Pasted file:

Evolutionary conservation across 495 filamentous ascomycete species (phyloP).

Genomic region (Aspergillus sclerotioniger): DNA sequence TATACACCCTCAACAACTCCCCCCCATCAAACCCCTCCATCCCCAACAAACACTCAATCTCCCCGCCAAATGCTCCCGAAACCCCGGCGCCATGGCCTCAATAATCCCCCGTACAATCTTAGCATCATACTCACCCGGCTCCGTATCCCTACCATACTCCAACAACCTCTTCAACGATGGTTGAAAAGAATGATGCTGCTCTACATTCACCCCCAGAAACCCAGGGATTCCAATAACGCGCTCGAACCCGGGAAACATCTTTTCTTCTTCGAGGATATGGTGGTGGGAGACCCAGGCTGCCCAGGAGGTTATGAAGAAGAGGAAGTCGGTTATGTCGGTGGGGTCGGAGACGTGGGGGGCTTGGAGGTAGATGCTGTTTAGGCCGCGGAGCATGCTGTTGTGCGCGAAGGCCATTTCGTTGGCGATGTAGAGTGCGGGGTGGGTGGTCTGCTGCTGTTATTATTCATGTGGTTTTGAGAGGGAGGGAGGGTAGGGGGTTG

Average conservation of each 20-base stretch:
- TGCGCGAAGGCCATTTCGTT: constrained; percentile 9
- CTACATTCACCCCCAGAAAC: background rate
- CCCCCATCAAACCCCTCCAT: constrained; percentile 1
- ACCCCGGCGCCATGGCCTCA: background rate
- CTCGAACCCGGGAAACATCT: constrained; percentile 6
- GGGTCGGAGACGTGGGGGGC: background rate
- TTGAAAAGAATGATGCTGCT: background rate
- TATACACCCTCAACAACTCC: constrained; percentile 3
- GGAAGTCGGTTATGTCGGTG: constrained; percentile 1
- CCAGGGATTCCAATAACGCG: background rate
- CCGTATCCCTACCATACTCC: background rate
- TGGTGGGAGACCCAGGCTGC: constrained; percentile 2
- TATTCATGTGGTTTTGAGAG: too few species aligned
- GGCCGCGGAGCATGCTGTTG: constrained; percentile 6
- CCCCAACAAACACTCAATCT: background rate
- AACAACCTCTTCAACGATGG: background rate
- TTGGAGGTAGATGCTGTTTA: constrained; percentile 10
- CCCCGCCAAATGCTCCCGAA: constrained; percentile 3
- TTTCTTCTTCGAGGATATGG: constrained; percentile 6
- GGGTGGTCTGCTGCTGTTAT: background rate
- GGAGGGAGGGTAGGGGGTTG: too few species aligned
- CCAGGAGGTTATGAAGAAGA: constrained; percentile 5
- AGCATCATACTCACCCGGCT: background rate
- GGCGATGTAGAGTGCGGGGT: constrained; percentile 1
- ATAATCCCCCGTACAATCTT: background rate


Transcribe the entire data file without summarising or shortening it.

Evolutionary conservation across 495 filamentous ascomycete species (phyloP).

Genomic region (Aspergillus sclerotioniger): DNA sequence TATACACCCTCAACAACTCCCCCCCATCAAACCCCTCCATCCCCAACAAACACTCAATCTCCCCGCCAAATGCTCCCGAAACCCCGGCGCCATGGCCTCAATAATCCCCCGTACAATCTTAGCATCATACTCACCCGGCTCCGTATCCCTACCATACTCCAACAACCTCTTCAACGATGGTTGAAAAGAATGATGCTGCTCTACATTCACCCCCAGAAACCCAGGGATTCCAATAACGCGCTCGAACCCGGGAAACATCTTTTCTTCTTCGAGGATATGGTGGTGGGAGACCCAGGCTGCCCAGGAGGTTATGAAGAAGAGGAAGTCGGTTATGTCGGTGGGGTCGGAGACGTGGGGGGCTTGGAGGTAGATGCTGTTTAGGCCGCGGAGCATGCTGTTGTGCGCGAAGGCCATTTCGTTGGCGATGTAGAGTGCGGGGTGGGTGGTCTGCTGCTGTTATTATTCATGTGGTTTTGAGAGGGAGGGAGGGTAGGGGGTTG

Average conservation of each 20-base stretch:
- TGCGCGAAGGCCATTTCGTT: constrained; percentile 9
- CTACATTCACCCCCAGAAAC: background rate
- CCCCCATCAAACCCCTCCAT: constrained; percentile 1
- ACCCCGGCGCCATGGCCTCA: background rate
- CTCGAACCCGGGAAACATCT: constrained; percentile 6
- GGGTCGGAGACGTGGGGGGC: background rate
- TTGAAAAGAATGATGCTGCT: background rate
- TATACACCCTCAACAACTCC: constrained; percentile 3
- GGAAGTCGGTTATGTCGGTG: constrained; percentile 1
- CCAGGGATTCCAATAACGCG: background rate
- CCGTATCCCTACCATACTCC: background rate
- TGGTGGGAGACCCAGGCTGC: constrained; percentile 2
- TATTCATGTGGTTTTGAGAG: too few species aligned
- GGCCGCGGAGCATGCTGTTG: constrained; percentile 6
- CCCCAACAAACACTCAATCT: background rate
- AACAACCTCTTCAACGATGG: background rate
- TTGGAGGTAGATGCTGTTTA: constrained; percentile 10
- CCCCGCCAAATGCTCCCGAA: constrained; percentile 3
- TTTCTTCTTCGAGGATATGG: constrained; percentile 6
- GGGTGGTCTGCTGCTGTTAT: background rate
- GGAGGGAGGGTAGGGGGTTG: too few species aligned
- CCAGGAGGTTATGAAGAAGA: constrained; percentile 5
- AGCATCATACTCACCCGGCT: background rate
- GGCGATGTAGAGTGCGGGGT: constrained; percentile 1
- ATAATCCCCCGTACAATCTT: background rate